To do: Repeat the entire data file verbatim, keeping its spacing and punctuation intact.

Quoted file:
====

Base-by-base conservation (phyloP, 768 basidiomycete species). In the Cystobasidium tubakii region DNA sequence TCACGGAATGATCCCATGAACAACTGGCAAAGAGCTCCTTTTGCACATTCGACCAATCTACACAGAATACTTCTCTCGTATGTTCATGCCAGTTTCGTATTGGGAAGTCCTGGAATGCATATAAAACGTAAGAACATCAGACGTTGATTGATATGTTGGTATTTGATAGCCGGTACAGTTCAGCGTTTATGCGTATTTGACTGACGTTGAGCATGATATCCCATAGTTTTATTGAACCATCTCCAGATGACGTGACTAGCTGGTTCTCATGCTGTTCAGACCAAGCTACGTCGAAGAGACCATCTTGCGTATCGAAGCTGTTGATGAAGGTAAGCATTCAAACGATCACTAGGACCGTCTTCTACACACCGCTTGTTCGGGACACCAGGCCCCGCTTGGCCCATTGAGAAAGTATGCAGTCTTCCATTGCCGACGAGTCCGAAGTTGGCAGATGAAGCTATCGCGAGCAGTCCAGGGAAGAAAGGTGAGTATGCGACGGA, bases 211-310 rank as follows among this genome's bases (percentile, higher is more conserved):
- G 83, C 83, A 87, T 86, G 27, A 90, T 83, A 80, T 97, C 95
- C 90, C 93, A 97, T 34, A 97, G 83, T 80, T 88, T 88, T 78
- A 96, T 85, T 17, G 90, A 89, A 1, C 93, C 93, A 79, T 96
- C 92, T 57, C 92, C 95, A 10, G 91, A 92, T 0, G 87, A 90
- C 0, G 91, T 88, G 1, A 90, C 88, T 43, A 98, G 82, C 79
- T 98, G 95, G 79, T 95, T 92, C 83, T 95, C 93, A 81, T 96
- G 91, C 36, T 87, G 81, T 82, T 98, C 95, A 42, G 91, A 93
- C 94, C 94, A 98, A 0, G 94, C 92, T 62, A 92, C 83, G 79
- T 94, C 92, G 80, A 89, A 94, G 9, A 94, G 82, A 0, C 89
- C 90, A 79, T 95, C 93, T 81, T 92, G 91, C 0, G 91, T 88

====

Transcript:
Base-by-base conservation (phyloP, 768 basidiomycete species). In the Cystobasidium tubakii region DNA sequence TCACGGAATGATCCCATGAACAACTGGCAAAGAGCTCCTTTTGCACATTCGACCAATCTACACAGAATACTTCTCTCGTATGTTCATGCCAGTTTCGTATTGGGAAGTCCTGGAATGCATATAAAACGTAAGAACATCAGACGTTGATTGATATGTTGGTATTTGATAGCCGGTACAGTTCAGCGTTTATGCGTATTTGACTGACGTTGAGCATGATATCCCATAGTTTTATTGAACCATCTCCAGATGACGTGACTAGCTGGTTCTCATGCTGTTCAGACCAAGCTACGTCGAAGAGACCATCTTGCGTATCGAAGCTGTTGATGAAGGTAAGCATTCAAACGATCACTAGGACCGTCTTCTACACACCGCTTGTTCGGGACACCAGGCCCCGCTTGGCCCATTGAGAAAGTATGCAGTCTTCCATTGCCGACGAGTCCGAAGTTGGCAGATGAAGCTATCGCGAGCAGTCCAGGGAAGAAAGGTGAGTATGCGACGGA, bases 211-310 rank as follows among this genome's bases (percentile, higher is more conserved):
- G 83, C 83, A 87, T 86, G 27, A 90, T 83, A 80, T 97, C 95
- C 90, C 93, A 97, T 34, A 97, G 83, T 80, T 88, T 88, T 78
- A 96, T 85, T 17, G 90, A 89, A 1, C 93, C 93, A 79, T 96
- C 92, T 57, C 92, C 95, A 10, G 91, A 92, T 0, G 87, A 90
- C 0, G 91, T 88, G 1, A 90, C 88, T 43, A 98, G 82, C 79
- T 98, G 95, G 79, T 95, T 92, C 83, T 95, C 93, A 81, T 96
- G 91, C 36, T 87, G 81, T 82, T 98, C 95, A 42, G 91, A 93
- C 94, C 94, A 98, A 0, G 94, C 92, T 62, A 92, C 83, G 79
- T 94, C 92, G 80, A 89, A 94, G 9, A 94, G 82, A 0, C 89
- C 90, A 79, T 95, C 93, T 81, T 92, G 91, C 0, G 91, T 88